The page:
Why is Medellin v. Dretke before the Supreme Court?

Most Mexicans on death row in the U.S. were denied their rights under the VCCR, and the government of Mexico brought a suit before the ICJ as provided in the Optional Protocol. That lawsuit, brought on behalf of Medellin and 53 other Mexican nationals who had been sentenced to death in the United States, is referred to as the Avena case.

In March of 2004, the ICJ determined in Avena that the U.S. government had failed to comply with the requirements of the VCCR, and it directed that U.S. courts give the death row inmates “effective judicial review and reconsideration” of their convictions and sentences in light of this failure, without applying procedural default rules (such as, that this claim should have been raised at the original trial) to prevent consideration of the defendants’ claims.

Texas courts had previously denied Medellin’s Vienna Convention claim, and two federal courts refused to overturn the rulings of the Texas courts. The United States Court of Appeals for the Fifth Circuit acknowledged the ICJ’s judgment in Avena, but held that it was precluded from giving effect to the judgment by prior U.S. Supreme Court precedent. The court ruled that, because Medellin had not raised the Vienna Convention claim at the trial stage (during the time that he was represented by unlicensed counsel), his appeal was procedurally defaulted. The court further stated that the VCCR does not serve to confer rights upon individuals.

The U.S. Supreme Court agreed to review the decision of the Court of Appeals, and oral arguments are scheduled for March 28, 2005.

What response has come from the White House?

The Solicitor General filed an Amicus Curiae (“friend of the court”) Brief – a brief filed by someone who is not a party to the litigation, but who believes the court’s decision may affect its interest. In it, the Solicitor General informed the Court that by Executive Order of February 28, 2005, President Bush directed state courts to give effect to the ICJ’s ruling in Avena and to review the cases of Medellin and the 50 other Mexican foreign nationals on death row in the United States.

In his memorandum to the attorney general, President Bush stated that he had determined “that the United States will discharge its international obligations under the decision of the International Court of Justice” and he ordered the state courts to grant review.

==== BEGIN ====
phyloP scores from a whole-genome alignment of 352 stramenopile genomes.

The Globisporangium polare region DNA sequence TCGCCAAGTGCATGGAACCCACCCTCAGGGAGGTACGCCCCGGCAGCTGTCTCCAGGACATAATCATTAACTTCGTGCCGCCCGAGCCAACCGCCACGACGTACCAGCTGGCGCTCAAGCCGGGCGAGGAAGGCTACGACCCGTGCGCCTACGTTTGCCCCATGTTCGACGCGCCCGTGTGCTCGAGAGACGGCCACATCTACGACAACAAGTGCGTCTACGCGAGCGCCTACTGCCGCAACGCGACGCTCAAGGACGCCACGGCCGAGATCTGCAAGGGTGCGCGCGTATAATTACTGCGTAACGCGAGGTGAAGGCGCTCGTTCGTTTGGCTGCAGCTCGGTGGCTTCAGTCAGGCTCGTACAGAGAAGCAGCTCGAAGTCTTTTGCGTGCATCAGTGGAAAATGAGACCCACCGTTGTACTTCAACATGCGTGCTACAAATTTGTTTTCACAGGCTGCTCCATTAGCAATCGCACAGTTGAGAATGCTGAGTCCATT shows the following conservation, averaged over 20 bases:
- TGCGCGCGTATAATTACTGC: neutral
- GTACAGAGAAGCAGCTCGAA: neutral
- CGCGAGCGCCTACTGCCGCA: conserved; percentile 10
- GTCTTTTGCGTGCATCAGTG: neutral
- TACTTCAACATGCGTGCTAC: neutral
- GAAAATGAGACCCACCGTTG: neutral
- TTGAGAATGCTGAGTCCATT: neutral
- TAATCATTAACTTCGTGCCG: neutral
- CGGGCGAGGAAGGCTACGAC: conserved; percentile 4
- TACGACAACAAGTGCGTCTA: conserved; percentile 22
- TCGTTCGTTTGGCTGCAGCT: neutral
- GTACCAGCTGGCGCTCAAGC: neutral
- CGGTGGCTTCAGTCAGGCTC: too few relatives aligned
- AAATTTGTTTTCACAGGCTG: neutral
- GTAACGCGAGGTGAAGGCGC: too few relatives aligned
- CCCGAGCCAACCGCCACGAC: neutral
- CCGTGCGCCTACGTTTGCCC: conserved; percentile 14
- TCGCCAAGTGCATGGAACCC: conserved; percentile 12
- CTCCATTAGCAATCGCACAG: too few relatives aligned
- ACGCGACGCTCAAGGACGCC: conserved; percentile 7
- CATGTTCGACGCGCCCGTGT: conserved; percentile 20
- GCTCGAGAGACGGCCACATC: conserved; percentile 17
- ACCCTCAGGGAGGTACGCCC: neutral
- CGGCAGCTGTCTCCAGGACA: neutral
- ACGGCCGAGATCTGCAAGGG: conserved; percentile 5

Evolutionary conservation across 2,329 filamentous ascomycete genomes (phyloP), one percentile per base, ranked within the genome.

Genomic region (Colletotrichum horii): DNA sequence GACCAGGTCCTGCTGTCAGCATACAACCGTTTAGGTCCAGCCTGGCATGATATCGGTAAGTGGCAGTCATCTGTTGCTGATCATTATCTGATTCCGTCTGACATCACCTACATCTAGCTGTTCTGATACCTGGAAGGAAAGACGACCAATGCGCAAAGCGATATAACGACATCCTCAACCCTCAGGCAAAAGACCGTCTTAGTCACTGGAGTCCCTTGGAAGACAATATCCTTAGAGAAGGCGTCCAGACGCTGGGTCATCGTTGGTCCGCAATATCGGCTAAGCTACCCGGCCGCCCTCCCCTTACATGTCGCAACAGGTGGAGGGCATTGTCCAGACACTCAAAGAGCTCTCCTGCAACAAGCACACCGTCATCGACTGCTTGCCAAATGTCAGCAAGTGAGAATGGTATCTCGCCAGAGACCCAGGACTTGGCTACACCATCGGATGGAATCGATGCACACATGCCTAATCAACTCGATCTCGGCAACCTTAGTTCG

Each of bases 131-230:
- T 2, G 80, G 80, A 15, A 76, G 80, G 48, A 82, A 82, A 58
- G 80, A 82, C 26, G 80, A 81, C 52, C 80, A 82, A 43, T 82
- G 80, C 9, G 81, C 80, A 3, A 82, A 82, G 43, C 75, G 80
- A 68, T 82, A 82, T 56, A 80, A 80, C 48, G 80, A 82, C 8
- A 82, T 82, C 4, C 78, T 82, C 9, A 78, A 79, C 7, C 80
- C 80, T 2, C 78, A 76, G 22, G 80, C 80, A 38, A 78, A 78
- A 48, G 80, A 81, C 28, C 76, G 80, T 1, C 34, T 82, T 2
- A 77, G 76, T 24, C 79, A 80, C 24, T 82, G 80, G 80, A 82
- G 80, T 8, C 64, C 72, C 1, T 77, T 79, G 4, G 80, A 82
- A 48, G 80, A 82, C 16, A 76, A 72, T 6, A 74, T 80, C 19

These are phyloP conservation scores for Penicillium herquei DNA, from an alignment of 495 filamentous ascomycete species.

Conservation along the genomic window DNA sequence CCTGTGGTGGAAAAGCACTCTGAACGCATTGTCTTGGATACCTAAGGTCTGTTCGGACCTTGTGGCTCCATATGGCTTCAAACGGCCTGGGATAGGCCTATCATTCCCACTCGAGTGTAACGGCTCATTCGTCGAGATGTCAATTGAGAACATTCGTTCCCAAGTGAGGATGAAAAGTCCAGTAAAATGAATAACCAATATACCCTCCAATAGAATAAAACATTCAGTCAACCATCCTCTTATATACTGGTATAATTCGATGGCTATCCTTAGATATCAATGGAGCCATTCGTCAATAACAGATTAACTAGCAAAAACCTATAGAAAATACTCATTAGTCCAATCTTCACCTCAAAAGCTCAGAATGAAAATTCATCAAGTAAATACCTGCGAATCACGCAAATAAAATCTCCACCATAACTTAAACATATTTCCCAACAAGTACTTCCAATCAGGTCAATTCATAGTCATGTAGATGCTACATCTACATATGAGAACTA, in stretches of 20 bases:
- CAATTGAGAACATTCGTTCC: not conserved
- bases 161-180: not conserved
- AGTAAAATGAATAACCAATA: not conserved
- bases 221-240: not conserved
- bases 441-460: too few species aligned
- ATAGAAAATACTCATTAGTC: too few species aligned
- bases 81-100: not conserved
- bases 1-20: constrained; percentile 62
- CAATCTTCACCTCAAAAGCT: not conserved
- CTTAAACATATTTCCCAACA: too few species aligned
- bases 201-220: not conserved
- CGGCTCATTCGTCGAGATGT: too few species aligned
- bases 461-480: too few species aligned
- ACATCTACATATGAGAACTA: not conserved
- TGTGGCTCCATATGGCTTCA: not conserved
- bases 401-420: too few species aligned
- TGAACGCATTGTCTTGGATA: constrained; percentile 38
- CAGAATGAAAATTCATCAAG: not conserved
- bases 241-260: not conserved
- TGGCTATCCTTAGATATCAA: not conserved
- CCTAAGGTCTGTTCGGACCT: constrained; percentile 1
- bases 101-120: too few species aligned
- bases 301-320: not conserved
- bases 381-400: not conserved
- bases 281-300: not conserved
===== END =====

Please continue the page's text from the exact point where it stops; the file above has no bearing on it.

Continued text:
However, on March 7, 2005, in a letter from Secretary of State Condoleezza Rice to U.N. Secretary General Kofi Annan, the administration notified the U.N. that the United States is withdrawing from the Optional Protocol to the VCCR. The Executive Order to review the cases still stands, but the withdrawal from the Optional Protocol affects future disputes, and reverses the U.S.’s former decision to grant the ICJ decision-making authority over these disputes.

How will the Executive Order affect the U.S. Supreme Court’s consideration of the Medellin case?

Oral arguments are scheduled for March 28, 2005. The question the Supreme Court is poised to answer is whether United States courts must give effect to the decision of the ICJ. Because President Bush has ordered the U.S. courts to do just that, it is uncertain how the Supreme Court will proceed. Assuming the Texas and other state courts comply with the Executive Order, the case may be rendered “moot,” meaning that the issue before the Court has already been resolved. Federal courts do not issue rulings that have merely theoretical outcomes.

Attorneys for Jose Medellin have asked the Supreme Court to put the case on hold until after Medellin has had his hearing in state court. Attorneys for Texas have argued that President Bush does not have the constitutional authority to order Texas courts to comply with the Avena judgment.

How many people will be affected by the outcome of this case?

The cases of 52 of Mexican nationals under sentence of death in the U.S. were addressed by the ICJ, which found Vienna Convention violations in 51 of those cases.

Of those 51 cases, seven defendants are no longer under a sentence of death (4 commutations, 1 reduced to life sentence, 2 juvenile cases set aside by Roper v. Simmons).

Apart from the 44 Avena cases still with active death sentences, there are 7 other Mexican nationals on death row.

There are a total of 119 foreign nationals reported on death row in the U.S. (source: Mark Warren, Human Rights Research).